I would dearly love to replace pesticides. We are dumping billions of pounds of these toxic agents onto our planet in order to grow the crops that we need to feed a growing population. Resistance to pesticides is marching inexorably up from South America, and these crop pests that destroy crops are becoming resistant to these chemicals, so we put more out.
Now imagine this. You’ve got pests — insects — have to have sex to mate, right? And it’s their caterpillar — so you have moths that go and eat corn — it’s their caterpillars that eat corn. So if you can interfere with insect sex, you don’t have caterpillars. And if you don’t have caterpillars, you don’t have damage to the crop. So how do insects find each other in a field? They emit little Chanel Number 5 plumes. Tiny, tiny bits of molecules that go out into the air and then that brings the male to find the female. So imagine, you have a bottle of this Chanel Number 5 and you just spray it around the field. You confuse the males and they fly around and they can’t find her. They know she’s there, but they can’t find her. Then they don’t mate and then you don’t have crop damage.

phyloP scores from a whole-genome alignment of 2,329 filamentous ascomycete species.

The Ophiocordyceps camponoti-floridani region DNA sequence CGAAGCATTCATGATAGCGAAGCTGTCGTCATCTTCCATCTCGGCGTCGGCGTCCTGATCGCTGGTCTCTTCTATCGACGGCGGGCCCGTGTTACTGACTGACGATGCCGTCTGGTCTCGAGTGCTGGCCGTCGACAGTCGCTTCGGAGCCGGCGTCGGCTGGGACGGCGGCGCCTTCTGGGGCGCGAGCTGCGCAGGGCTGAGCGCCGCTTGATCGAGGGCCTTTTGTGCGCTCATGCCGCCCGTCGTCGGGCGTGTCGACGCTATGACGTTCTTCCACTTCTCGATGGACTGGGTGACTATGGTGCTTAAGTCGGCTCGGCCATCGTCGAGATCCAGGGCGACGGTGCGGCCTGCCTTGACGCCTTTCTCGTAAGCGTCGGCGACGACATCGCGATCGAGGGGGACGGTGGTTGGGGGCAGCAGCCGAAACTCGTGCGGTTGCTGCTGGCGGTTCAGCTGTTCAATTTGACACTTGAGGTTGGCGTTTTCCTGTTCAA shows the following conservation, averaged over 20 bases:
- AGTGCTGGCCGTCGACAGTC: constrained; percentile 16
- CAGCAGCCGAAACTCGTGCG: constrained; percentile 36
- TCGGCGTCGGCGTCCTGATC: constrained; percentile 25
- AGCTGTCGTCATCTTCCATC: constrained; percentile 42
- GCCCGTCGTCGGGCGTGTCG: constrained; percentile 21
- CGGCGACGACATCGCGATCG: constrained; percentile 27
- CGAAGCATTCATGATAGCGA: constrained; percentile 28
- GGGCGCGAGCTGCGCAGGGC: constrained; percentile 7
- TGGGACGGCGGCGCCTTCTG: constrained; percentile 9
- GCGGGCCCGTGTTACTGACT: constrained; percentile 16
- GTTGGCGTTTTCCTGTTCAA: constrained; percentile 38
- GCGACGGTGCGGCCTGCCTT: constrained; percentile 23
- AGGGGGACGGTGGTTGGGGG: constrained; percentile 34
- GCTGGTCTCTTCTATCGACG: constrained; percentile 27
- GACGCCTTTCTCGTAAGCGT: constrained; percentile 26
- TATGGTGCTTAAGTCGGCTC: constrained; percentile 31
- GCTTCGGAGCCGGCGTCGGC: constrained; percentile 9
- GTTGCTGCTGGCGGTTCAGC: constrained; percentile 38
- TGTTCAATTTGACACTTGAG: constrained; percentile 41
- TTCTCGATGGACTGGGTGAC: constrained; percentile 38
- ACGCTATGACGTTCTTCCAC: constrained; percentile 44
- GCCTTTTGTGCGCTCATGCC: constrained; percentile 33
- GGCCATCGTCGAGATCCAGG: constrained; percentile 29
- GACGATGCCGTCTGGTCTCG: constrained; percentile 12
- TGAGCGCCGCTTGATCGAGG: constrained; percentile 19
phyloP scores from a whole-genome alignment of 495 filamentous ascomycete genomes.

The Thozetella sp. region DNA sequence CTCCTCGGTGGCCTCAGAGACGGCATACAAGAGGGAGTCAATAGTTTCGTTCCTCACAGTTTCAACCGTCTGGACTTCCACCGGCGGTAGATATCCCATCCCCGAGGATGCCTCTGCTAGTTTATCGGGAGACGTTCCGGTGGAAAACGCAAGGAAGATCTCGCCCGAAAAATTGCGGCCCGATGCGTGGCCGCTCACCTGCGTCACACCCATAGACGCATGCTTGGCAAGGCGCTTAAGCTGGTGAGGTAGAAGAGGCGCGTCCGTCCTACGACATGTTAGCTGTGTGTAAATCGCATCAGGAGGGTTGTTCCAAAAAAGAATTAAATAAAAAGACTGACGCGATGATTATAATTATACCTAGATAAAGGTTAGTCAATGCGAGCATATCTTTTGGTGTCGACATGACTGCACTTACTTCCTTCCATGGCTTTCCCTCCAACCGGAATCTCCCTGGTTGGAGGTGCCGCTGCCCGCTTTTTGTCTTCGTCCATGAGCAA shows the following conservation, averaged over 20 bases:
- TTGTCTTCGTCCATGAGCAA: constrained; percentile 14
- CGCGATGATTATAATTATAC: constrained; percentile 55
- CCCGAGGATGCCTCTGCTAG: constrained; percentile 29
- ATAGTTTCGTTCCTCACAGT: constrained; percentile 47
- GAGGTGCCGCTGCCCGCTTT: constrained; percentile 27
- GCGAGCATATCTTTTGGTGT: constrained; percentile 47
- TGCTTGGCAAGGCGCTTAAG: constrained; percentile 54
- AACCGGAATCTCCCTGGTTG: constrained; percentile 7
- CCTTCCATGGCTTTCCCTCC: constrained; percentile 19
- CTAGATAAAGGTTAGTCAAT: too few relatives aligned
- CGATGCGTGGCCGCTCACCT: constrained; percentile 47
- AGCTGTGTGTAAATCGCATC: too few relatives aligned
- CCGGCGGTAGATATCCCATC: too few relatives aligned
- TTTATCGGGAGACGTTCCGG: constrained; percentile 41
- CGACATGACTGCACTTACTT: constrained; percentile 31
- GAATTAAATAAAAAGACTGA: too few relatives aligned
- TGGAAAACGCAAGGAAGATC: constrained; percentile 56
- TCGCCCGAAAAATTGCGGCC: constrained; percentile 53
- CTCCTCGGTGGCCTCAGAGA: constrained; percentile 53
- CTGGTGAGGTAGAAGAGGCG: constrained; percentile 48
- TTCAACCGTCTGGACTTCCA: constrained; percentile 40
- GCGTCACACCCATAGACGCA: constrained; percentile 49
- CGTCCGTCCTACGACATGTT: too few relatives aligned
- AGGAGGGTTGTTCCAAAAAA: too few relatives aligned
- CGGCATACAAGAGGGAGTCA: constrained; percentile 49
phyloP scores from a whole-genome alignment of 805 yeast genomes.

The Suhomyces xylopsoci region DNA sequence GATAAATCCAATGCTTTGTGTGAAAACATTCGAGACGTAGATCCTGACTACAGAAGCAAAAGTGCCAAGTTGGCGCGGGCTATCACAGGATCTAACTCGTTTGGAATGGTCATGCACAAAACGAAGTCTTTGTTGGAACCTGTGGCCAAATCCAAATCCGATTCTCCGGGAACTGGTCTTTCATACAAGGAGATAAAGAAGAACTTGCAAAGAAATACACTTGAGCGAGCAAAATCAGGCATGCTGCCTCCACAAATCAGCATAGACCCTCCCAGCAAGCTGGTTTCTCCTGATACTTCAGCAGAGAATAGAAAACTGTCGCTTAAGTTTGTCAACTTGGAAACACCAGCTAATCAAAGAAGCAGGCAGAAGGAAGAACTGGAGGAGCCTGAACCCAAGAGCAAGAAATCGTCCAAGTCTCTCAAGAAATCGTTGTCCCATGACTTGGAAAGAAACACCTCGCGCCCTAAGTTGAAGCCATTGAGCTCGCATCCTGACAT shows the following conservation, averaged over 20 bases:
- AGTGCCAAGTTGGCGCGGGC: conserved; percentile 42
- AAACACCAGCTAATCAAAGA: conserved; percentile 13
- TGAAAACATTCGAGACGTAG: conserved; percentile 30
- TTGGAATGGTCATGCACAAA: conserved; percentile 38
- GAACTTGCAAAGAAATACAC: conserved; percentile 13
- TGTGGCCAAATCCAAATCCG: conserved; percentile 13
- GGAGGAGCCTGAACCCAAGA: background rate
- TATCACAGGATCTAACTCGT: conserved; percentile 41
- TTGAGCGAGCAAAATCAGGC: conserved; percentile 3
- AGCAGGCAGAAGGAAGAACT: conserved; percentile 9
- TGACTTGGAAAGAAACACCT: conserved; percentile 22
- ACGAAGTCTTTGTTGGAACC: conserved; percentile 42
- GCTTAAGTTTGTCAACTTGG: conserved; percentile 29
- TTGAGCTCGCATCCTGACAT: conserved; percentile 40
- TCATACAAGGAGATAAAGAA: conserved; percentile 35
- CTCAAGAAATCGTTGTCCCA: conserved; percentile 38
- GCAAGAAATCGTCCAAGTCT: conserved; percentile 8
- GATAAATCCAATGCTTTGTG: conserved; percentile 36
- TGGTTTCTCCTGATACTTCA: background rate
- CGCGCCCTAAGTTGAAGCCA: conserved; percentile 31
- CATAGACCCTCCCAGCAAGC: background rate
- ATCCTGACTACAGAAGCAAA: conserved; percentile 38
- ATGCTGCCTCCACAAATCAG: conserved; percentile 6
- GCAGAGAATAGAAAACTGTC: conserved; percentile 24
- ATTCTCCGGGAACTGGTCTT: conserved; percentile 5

Now this Chanel Number 5 is a very specific molecule invented by the insects. We know its chemical structure. And unfortunately, it’s really expensive to make if you do it chemically. But we invented ways to use enzymes and biology and chemistry to make these things very inexpensively. So now today we have 75 people in Santa Monica who are working on implementing this in Indonesia, South America, Mexico — white corn in Mexico, vegetables and corn in South America, rice in Indonesia — so that you would be able to use this organic, non-toxic mode of pest control for agriculture.